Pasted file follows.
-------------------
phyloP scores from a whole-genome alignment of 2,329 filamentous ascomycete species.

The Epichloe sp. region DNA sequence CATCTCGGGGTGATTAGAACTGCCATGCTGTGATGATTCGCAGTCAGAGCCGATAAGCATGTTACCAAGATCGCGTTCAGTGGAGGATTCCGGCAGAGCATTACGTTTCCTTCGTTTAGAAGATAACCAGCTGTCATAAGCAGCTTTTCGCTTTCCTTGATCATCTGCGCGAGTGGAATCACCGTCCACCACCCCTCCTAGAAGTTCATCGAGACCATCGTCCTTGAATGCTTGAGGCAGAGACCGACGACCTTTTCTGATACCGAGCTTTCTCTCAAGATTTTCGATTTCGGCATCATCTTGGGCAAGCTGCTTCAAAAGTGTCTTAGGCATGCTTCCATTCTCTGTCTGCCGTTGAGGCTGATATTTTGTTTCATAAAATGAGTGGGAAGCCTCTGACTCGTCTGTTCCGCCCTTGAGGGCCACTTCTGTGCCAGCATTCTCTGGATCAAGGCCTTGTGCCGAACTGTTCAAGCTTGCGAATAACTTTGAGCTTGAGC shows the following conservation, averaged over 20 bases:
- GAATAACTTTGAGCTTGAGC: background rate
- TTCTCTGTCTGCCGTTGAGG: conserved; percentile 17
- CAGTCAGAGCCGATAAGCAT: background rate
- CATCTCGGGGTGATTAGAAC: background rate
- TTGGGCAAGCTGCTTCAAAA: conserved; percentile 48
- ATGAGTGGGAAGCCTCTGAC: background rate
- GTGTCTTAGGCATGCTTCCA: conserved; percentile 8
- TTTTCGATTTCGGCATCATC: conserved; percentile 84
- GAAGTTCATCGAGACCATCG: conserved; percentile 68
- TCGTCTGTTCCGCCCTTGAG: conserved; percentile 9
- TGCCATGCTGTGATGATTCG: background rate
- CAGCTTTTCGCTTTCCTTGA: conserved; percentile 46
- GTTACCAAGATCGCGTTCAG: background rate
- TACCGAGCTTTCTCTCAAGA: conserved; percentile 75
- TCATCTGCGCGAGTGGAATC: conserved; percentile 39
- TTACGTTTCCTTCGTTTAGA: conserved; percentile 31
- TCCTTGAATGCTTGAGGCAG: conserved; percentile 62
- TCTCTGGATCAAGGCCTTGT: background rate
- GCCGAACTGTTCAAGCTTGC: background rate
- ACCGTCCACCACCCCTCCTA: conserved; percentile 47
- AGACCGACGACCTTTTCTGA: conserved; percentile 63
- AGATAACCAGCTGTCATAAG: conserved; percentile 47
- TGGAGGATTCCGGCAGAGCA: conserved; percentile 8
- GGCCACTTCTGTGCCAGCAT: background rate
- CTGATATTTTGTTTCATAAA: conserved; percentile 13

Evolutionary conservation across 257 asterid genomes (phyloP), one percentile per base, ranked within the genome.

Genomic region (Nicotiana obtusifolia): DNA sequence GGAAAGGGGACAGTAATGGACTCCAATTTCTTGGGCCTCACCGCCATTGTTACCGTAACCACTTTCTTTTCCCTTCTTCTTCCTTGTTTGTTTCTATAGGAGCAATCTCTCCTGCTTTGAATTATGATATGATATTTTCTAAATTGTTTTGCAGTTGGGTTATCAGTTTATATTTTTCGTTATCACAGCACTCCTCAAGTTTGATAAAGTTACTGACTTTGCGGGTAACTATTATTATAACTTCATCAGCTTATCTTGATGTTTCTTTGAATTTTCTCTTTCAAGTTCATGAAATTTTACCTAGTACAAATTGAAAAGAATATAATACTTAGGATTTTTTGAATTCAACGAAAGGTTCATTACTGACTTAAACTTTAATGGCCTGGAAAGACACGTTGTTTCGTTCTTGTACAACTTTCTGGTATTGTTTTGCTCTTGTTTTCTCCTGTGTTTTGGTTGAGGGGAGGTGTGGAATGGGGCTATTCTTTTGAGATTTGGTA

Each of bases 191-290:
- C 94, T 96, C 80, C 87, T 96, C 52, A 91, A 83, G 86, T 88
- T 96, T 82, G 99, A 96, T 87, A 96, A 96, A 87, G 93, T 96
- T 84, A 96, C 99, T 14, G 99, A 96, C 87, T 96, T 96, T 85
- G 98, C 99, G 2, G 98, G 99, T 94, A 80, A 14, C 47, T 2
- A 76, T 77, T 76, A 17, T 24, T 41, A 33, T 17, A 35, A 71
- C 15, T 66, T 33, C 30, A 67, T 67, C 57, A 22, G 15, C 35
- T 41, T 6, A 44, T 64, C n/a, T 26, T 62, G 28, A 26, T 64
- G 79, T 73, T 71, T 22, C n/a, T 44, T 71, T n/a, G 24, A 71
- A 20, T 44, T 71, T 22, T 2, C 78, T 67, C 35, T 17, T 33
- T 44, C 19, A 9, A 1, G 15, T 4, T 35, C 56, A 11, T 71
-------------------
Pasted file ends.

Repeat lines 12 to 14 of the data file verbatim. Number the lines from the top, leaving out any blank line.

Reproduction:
- TCGTCTGTTCCGCCCTTGAG: conserved; percentile 9
- TGCCATGCTGTGATGATTCG: background rate
- CAGCTTTTCGCTTTCCTTGA: conserved; percentile 46